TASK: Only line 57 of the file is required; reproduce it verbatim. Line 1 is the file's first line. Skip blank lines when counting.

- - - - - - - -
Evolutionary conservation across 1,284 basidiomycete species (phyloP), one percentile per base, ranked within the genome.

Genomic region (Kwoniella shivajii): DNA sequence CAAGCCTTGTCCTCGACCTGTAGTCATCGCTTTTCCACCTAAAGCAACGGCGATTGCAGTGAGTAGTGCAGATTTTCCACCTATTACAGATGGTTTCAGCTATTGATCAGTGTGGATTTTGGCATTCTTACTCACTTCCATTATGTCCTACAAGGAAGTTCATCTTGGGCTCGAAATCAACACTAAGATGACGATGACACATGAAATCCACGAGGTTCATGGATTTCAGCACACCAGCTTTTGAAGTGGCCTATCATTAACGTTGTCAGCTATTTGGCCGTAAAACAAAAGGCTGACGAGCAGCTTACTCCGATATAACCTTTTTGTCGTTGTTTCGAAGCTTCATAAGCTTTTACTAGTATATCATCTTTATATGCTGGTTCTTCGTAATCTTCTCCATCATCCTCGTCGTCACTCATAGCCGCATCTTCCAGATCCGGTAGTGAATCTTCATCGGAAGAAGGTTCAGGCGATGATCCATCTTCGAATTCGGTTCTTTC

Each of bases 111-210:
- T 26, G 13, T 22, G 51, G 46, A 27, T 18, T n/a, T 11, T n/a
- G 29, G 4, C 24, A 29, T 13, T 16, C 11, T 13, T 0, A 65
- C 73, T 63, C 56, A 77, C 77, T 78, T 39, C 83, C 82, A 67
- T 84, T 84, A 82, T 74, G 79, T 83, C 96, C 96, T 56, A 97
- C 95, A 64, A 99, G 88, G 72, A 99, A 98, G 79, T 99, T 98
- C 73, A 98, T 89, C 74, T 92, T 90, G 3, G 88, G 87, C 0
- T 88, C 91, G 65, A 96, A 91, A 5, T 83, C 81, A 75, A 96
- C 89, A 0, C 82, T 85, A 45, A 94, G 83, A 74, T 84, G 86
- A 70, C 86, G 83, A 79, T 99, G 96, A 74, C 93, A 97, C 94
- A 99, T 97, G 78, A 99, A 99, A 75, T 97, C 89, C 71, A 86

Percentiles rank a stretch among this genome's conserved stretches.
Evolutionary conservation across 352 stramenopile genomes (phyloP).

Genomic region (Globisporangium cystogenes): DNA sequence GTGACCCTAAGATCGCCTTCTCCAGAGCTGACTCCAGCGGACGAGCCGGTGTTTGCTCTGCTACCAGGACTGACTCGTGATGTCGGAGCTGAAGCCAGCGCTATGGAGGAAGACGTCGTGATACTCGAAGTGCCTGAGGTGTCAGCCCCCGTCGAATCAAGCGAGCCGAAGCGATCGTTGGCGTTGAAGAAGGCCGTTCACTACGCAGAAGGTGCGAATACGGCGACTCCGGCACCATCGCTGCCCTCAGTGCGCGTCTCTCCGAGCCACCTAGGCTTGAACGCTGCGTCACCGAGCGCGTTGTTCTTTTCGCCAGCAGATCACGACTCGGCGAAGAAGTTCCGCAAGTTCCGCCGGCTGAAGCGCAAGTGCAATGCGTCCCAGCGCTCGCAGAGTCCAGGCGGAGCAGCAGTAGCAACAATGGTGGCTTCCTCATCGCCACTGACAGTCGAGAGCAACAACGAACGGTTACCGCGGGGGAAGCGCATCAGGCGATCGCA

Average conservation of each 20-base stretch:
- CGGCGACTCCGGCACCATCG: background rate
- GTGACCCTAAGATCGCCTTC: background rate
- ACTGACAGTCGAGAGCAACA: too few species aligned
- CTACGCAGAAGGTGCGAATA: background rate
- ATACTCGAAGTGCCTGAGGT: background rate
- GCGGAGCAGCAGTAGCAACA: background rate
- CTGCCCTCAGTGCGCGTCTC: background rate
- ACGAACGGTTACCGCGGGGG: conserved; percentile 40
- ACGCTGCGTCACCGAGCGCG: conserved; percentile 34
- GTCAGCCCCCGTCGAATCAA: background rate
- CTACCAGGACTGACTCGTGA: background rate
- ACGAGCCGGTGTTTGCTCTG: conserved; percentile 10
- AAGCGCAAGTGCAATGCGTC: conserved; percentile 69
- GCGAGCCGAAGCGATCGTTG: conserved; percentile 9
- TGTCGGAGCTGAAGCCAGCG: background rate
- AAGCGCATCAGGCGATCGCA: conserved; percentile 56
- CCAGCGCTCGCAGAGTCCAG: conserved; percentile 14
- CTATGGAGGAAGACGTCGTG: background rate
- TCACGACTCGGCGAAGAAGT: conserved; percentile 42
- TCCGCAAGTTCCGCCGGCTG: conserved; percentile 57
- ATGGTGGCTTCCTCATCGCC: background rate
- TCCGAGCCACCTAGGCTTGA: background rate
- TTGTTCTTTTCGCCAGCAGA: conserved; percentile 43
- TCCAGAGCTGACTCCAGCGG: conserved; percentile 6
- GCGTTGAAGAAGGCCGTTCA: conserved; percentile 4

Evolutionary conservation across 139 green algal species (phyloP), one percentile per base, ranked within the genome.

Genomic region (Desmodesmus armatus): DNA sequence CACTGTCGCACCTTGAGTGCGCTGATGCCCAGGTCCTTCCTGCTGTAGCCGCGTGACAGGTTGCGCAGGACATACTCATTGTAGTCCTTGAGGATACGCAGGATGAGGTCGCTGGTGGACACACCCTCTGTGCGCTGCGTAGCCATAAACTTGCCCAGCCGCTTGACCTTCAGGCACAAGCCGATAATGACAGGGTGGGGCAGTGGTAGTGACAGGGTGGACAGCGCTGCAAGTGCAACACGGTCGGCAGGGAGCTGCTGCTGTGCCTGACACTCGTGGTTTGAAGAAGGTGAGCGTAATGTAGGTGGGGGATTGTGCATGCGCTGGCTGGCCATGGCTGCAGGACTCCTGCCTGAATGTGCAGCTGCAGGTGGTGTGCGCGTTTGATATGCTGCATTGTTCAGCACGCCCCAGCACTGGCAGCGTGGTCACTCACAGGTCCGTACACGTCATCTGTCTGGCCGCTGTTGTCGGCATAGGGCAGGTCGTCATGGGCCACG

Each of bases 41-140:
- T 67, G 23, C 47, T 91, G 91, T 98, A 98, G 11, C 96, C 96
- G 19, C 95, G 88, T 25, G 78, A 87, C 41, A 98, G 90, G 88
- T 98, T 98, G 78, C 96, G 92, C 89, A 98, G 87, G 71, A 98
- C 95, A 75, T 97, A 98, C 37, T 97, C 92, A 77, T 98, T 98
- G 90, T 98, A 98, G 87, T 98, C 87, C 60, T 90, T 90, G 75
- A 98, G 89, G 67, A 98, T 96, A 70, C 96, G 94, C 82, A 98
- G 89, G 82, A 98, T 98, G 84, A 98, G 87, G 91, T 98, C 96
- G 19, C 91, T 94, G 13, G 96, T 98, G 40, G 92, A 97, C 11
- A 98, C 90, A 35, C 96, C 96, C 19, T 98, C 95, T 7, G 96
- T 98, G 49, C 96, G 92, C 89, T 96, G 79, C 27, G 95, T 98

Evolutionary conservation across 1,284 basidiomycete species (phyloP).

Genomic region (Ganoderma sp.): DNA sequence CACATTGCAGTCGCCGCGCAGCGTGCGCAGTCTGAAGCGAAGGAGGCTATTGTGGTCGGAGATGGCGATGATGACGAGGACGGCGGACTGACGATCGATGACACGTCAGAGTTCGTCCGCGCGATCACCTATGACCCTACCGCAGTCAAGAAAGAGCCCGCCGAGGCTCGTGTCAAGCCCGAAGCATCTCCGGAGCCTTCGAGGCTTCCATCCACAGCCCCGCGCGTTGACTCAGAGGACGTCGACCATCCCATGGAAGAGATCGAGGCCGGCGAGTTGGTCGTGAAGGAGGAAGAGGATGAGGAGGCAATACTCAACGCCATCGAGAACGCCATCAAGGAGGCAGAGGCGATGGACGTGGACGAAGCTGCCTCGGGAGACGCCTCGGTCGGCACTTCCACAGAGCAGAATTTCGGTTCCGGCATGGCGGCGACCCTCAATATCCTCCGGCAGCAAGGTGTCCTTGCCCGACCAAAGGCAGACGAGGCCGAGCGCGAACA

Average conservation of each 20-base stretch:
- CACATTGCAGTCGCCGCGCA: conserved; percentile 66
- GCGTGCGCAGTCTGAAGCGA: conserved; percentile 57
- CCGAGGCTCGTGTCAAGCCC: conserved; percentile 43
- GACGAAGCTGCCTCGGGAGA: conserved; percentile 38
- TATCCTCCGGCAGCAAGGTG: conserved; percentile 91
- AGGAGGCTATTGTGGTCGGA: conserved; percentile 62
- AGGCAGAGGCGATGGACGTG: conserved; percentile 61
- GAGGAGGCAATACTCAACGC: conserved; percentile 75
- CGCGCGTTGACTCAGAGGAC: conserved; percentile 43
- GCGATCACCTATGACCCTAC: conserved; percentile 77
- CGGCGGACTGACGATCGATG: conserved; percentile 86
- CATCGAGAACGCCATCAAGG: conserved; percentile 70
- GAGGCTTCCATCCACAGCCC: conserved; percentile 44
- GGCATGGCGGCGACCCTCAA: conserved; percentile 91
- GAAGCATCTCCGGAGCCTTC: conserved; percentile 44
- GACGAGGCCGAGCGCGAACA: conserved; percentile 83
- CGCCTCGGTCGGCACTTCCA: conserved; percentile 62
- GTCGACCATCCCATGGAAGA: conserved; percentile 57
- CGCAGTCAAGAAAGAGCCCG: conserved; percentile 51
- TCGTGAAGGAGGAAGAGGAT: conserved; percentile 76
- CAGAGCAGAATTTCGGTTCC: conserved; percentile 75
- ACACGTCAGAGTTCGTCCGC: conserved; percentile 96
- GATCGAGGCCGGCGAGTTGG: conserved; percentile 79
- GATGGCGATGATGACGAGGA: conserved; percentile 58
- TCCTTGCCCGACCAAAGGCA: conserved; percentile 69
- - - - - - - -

Genomic region (Ganoderma sp.): DNA sequence CACATTGCAGTCGCCGCGCAGCGTGCGCAGTCTGAAGCGAAGGAGGCTATTGTGGTCGGAGATGGCGATGATGACGAGGACGGCGGACTGACGATCGATGACACGTCAGAGTTCGTCCGCGCGATCACCTATGACCCTACCGCAGTCAAGAAAGAGCCCGCCGAGGCTCGTGTCAAGCCCGAAGCATCTCCGGAGCCTTCGAGGCTTCCATCCACAGCCCCGCGCGTTGACTCAGAGGACGTCGACCATCCCATGGAAGAGATCGAGGCCGGCGAGTTGGTCGTGAAGGAGGAAGAGGATGAGGAGGCAATACTCAACGCCATCGAGAACGCCATCAAGGAGGCAGAGGCGATGGACGTGGACGAAGCTGCCTCGGGAGACGCCTCGGTCGGCACTTCCACAGAGCAGAATTTCGGTTCCGGCATGGCGGCGACCCTCAATATCCTCCGGCAGCAAGGTGTCCTTGCCCGACCAAAGGCAGACGAGGCCGAGCGCGAACA